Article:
Ann Hornaday, the Washington Post's film critic, published an op-ed yesterday that implied that one of the principal reasons for Elliot Rodger's mass killing in Isla Vista was the white men of Hollywood's "escapist fantasies [that] so often revolve around vigilantism and sexual wish-fulfillment." Hornaday specifically called out both Judd Apatow and Seth Rogen's recently-released Neighbors as an example.
From the op-ed:
"How many students watch outsized frat-boy fantasies like "Neighbors" and feel, as Rodger did, unjustly shut out of college life that should be full of "sex and fun and pleasure"? How many men, raised on a steady diet of Judd Apatow comedies in which the shlubby arrested adolescent always gets the girl, find that those happy endings constantly elude them and conclude, "It's not fair"?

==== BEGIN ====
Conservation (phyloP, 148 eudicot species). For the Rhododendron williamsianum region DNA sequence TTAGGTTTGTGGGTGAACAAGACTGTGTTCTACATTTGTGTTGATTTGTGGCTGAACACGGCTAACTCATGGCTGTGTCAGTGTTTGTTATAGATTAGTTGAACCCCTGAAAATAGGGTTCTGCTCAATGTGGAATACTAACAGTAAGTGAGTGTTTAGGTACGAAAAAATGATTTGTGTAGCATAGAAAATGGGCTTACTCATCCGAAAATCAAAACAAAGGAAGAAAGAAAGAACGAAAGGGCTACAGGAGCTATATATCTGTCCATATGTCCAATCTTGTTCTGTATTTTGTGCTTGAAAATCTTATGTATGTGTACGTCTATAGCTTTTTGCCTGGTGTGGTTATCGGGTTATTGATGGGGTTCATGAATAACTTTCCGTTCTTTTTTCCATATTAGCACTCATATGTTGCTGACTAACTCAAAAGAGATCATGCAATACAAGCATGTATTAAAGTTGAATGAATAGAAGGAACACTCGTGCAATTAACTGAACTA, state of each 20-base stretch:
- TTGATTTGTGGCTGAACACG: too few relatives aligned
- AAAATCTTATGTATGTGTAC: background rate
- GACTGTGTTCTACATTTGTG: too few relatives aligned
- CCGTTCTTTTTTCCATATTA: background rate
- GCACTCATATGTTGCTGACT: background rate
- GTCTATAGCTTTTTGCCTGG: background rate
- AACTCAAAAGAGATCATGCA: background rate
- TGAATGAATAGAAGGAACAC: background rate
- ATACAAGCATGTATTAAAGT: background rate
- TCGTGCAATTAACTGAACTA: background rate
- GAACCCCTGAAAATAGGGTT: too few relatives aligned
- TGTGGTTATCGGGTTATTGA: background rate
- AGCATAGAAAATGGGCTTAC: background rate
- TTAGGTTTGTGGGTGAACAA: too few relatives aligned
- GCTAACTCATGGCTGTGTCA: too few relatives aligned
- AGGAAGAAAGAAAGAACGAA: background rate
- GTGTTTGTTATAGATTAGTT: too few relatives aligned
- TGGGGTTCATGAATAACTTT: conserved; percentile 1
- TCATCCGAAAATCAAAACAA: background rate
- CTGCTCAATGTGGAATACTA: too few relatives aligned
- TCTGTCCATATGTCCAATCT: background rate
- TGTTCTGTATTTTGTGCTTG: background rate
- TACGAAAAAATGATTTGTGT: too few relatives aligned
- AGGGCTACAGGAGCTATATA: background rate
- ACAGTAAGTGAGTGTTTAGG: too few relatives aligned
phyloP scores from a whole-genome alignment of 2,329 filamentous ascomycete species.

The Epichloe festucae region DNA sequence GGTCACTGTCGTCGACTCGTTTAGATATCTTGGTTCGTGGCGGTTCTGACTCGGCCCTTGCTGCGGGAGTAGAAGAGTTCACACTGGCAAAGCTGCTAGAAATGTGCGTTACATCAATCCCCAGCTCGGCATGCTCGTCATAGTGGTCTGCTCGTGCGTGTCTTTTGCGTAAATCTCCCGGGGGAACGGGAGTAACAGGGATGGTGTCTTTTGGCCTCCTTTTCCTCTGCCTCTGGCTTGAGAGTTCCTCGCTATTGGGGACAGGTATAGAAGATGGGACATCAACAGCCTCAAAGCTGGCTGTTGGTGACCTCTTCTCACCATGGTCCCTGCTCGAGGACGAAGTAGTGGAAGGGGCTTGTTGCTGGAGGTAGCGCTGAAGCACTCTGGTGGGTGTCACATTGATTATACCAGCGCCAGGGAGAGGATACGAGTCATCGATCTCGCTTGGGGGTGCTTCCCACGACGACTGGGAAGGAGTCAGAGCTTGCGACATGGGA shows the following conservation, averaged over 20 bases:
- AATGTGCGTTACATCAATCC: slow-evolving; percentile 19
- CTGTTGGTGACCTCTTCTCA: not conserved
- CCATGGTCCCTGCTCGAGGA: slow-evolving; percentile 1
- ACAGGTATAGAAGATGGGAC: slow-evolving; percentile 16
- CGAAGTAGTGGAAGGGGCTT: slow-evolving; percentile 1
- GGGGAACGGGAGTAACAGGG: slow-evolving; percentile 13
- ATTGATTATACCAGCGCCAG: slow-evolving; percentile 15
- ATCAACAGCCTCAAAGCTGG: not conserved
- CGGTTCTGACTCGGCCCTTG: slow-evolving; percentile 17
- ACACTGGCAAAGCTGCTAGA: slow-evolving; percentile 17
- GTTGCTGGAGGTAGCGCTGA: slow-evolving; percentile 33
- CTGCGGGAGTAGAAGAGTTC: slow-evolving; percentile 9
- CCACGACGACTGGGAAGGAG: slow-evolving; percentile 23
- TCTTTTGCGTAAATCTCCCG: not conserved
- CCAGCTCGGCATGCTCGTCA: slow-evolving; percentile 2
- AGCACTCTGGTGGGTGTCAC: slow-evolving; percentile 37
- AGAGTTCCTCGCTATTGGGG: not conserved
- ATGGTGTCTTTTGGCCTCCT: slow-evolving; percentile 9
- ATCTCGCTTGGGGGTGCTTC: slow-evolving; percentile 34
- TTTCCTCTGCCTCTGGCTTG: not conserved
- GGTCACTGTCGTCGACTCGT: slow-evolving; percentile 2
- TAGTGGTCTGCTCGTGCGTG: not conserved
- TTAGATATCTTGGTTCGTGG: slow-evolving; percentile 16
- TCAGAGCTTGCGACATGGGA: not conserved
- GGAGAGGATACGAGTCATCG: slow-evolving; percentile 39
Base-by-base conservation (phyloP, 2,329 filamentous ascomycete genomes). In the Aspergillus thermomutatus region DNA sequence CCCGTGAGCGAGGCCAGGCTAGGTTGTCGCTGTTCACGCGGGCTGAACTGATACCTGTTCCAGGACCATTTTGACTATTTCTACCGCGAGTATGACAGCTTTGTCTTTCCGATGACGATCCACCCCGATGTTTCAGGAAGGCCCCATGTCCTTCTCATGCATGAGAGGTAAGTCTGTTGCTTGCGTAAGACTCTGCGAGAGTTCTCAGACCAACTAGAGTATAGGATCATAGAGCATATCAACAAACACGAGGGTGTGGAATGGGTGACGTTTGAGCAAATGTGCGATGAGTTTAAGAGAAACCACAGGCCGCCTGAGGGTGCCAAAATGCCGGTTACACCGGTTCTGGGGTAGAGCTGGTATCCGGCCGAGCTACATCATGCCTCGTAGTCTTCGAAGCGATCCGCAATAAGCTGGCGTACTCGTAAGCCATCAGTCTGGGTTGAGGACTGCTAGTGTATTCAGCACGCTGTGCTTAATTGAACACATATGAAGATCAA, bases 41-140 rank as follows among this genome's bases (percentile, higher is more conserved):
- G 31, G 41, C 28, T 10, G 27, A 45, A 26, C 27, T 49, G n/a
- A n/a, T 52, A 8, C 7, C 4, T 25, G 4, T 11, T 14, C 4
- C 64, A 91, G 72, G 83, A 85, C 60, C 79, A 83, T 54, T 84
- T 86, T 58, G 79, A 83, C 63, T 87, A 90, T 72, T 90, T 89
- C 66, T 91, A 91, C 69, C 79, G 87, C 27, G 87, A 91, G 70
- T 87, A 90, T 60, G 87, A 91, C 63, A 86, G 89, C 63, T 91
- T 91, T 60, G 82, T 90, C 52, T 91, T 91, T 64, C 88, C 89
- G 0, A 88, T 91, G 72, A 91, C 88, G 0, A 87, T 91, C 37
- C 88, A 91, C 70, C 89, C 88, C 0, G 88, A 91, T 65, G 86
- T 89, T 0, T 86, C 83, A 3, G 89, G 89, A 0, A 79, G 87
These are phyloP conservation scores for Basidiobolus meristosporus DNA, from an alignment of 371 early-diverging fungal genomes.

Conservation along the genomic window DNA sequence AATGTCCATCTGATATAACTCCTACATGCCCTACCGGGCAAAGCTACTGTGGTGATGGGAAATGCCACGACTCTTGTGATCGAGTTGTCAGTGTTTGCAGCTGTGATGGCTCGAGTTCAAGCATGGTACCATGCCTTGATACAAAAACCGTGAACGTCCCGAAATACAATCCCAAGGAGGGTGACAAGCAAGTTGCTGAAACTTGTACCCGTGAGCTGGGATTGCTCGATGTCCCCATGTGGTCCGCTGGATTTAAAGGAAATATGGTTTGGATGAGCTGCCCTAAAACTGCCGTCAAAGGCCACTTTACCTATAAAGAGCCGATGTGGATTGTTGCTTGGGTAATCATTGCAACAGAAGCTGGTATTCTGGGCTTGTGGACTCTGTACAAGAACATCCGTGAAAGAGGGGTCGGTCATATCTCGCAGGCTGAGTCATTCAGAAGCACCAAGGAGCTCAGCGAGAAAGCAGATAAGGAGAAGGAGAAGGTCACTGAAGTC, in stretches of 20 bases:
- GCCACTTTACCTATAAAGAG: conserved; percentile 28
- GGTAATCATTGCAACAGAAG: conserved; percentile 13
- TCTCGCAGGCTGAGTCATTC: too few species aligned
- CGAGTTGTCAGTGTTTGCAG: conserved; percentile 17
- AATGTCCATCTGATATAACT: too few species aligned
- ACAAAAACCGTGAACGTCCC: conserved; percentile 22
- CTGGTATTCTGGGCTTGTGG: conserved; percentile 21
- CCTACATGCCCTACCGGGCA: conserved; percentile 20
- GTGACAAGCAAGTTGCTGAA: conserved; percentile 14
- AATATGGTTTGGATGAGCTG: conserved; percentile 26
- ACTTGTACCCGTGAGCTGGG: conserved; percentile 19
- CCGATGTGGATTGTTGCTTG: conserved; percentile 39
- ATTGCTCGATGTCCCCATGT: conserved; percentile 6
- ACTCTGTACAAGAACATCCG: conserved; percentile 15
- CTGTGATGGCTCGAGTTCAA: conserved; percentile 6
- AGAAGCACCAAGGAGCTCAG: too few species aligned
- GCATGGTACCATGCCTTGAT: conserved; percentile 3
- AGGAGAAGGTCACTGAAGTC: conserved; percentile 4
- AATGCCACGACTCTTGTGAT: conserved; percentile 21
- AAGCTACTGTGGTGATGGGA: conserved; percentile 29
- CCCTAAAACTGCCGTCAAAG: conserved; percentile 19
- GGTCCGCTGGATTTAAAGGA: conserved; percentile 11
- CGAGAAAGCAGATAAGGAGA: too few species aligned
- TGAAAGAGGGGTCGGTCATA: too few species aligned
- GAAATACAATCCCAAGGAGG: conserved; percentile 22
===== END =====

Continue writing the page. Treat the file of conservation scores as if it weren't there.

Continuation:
If our cinematic grammar is one of violence, sexual conquest and macho swagger — thanks to male studio executives who green-light projects according to their own pathetic predilections — no one should be surprised when those impulses take luridly literal form in the culture at large.
Rogen tweeted his response to Hornaday this evening:
Judd Apatow also tweeted at Hornaday, claiming the article was self-promotional and idiotic.
And Apatow later suggested that the op-ed was published for shock value.
Hornaday has yet to respond to the critiques.